By 2050 there will be more plastic than fish in our oceans – this scary environmental future is being tackled tonnes of trash at a time by the ECOALF Foundation's Upcycling the Oceans initiative. Now, the Julius Baer Foundation is supporting the expansion of this vital work into the waters of France.
When Javier Goyeneche spent 12 hours at sea in 2015, the sheer amount of trash he saw in the waters of the Mediterranean catalysed him into action. Already running the ECOALF Recycled Fabrics brand since 2009, he launched the non-profit ECOALF Foundation to upcycle ocean waste in collaboration with the fishing sector and discourage the careless use of natural resources.
“Because there is no planet B” is the slogan underpinning Javier’s work. The ECOALF Foundation has become an advocate of this message and, importantly, provides an example of the circular economy in action: marine debris is collected through Upcycling the Oceans, turned into top-quality thread and then reintroduced as consumer goods through the ECOALF brand of fashion, footwear and accessories.
A need to act now
Just how devastating is marine plastic? ECOALF Foundation sees its impact on marine life as even more devastating than climate change, to which plastic is also a contributing factor. And the damage from marine plastic – which exists from the ocean’s waves to the deep seabed – extends far beyond our aquatic ecosystems. It also threatens food safety and quality, and therefore human health, as well as coastal tourism and the communities and economies that rely upon it.
While the organisation has collected 700 tonnes of marine waste from the bottom of the ocean since its launch in 2015, this is overshadowed by the amount of new plastic rubbish entering our waters each year. It is reported that eight million tonnes of trash ends-up in the oceans annually, with plastic accounting for 80 per cent of all marine debris. And, as if these figures weren’t worrying enough, if there’s no interruption to our planet’s current trash-producing ways, the rate at which plastic enters our oceans is set to increase.
We strongly believe in education. It is really important and part of the ECOALF Foundation.
Ambassadors for change
Javier knows Upcycling the Oceans can’t act alone to fulfil its aim of cleaning up the Mediterranean Sea. This is exactly why the Foundation engages in awareness raising activities to demonstrate the possibilities of recycling and break the cycle of litter entering our marine environments in the first place. It also collaborates with other projects and institutions in the fields of waste management, environmental awareness and research and development to explore possibilities to valorise recyclable waste.
“We strongly believe in education. It is really important and part of the ECOALF Foundation,” Javier says, adding how well school kids react to their visits. He emphasises the need to create future generations of ocean ambassadors: “Sometimes we spend too much time worrying about what kind of planet are we going to leave to our kids. And we should be much more worried about what kind of kids we are going to leave to our planet.”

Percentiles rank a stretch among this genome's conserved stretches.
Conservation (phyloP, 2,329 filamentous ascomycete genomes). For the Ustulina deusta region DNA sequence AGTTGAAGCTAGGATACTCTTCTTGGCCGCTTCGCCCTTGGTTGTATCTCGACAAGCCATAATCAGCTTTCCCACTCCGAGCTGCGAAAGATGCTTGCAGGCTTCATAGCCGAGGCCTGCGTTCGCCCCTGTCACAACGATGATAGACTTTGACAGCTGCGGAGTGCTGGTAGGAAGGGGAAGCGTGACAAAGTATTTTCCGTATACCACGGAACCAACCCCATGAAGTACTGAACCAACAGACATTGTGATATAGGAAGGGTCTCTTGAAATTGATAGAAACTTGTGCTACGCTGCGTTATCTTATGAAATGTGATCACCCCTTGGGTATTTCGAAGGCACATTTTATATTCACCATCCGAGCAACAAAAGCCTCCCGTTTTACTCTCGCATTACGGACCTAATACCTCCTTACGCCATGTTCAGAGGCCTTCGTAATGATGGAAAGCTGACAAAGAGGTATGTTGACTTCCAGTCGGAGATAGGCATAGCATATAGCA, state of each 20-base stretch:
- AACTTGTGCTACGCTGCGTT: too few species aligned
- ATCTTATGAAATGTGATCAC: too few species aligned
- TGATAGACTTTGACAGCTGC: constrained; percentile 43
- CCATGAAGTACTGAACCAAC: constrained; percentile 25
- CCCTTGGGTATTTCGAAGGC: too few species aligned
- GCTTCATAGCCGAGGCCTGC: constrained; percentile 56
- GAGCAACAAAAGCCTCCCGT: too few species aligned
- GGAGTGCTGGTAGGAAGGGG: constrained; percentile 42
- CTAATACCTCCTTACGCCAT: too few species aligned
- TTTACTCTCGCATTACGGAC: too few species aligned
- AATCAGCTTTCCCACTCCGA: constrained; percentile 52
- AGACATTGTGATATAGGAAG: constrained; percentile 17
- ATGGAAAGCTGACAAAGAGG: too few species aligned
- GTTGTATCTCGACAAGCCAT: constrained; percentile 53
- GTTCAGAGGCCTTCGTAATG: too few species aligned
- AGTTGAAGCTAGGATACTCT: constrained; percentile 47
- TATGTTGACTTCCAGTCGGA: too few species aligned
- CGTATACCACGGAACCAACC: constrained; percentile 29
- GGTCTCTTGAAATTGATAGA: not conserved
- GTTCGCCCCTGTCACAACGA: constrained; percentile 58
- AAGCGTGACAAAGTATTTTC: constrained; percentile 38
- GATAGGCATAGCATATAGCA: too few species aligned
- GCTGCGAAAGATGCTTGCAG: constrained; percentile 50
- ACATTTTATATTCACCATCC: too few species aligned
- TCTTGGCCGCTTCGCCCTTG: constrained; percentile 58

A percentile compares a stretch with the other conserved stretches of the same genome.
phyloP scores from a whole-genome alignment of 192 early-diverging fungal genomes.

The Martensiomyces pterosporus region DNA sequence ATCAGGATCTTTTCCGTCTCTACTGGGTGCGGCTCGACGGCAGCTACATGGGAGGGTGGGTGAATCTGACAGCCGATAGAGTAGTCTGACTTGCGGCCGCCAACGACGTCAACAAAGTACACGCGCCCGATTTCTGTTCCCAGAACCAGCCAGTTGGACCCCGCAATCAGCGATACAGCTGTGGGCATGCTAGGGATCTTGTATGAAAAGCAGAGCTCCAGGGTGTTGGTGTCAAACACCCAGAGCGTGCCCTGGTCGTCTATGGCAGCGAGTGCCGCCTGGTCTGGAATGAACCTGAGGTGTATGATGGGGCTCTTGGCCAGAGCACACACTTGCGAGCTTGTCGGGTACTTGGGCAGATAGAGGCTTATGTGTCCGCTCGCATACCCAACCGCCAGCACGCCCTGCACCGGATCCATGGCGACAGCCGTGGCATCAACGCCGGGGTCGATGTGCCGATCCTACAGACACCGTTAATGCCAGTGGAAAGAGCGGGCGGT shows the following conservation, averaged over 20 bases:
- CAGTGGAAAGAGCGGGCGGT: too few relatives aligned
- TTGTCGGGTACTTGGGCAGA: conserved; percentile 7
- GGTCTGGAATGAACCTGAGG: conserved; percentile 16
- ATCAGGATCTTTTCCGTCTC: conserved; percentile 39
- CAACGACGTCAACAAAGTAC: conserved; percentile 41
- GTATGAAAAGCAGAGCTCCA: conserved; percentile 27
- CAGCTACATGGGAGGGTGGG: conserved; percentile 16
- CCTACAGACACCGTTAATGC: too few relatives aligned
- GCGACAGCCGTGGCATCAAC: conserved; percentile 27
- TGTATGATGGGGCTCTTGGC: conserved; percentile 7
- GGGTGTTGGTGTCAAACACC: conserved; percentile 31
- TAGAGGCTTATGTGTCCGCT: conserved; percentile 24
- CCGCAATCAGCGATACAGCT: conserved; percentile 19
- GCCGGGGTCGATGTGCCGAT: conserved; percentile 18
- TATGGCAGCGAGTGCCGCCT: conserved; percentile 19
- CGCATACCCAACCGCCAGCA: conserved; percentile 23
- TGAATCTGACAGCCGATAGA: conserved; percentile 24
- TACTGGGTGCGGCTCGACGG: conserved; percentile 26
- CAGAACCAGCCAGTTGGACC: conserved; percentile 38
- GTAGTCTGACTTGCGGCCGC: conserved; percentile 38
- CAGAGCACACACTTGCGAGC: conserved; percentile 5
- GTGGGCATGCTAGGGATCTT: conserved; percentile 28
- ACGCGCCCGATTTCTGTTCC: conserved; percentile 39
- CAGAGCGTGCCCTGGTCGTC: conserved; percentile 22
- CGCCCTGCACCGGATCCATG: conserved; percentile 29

Returning to his motto of “Because there is no planet B”, Javier believes we are obliged to leave this world at least how we found it for future generations. He advocates to stop the exploitation of natural resources and notes a trend towards mainstream acceptance of sustainable production and consumption.
“Today, I believe that what you do is not enough anymore. I think how you do it is more and more important,” he explains. “Many people are, right now, starting to understand that and they want to start supporting and consuming brands which represent certain values that they feel comfortable with”. And this is exactly where ECOALF plays to its strengths: the provision of desirable consumer goods that clean-up the environment in their production process.
From local to large-scale
What began as a pilot project in Valencia now involves 40 ports where over 550 boats and 2’600 fishermen remove over 180 tonnes of waste each year off the coasts of Spain. The initiative has been replicated in Thailand, Greece and Italy and now, with support of the Julius Baer Foundation, is being launched in France.
Today, I believe that what you do is not enough anymore. I think how you do it is more and more important.
Despite being the fourth largest fishery producer in the European Union, France is the largest producer of plastic waste in the Mediterranean region, responsible for 4.5 million tonnes in 2016 alone. Of the estimated 80’000 tonnes of plastic waste France places in nature each year, more than an eighth ends up in the Mediterranean Sea.
Supported by Julius Baer, Upcycling the Oceans aims to make a dent in this mass of plastic and raise awareness about environmentally friendly consumer and recycling practices in France. The initiative aims to collaborate with up to 2’000 fishermen based in 30 ports in eight of the country’s coastal regions to remove plastic waste from its waters.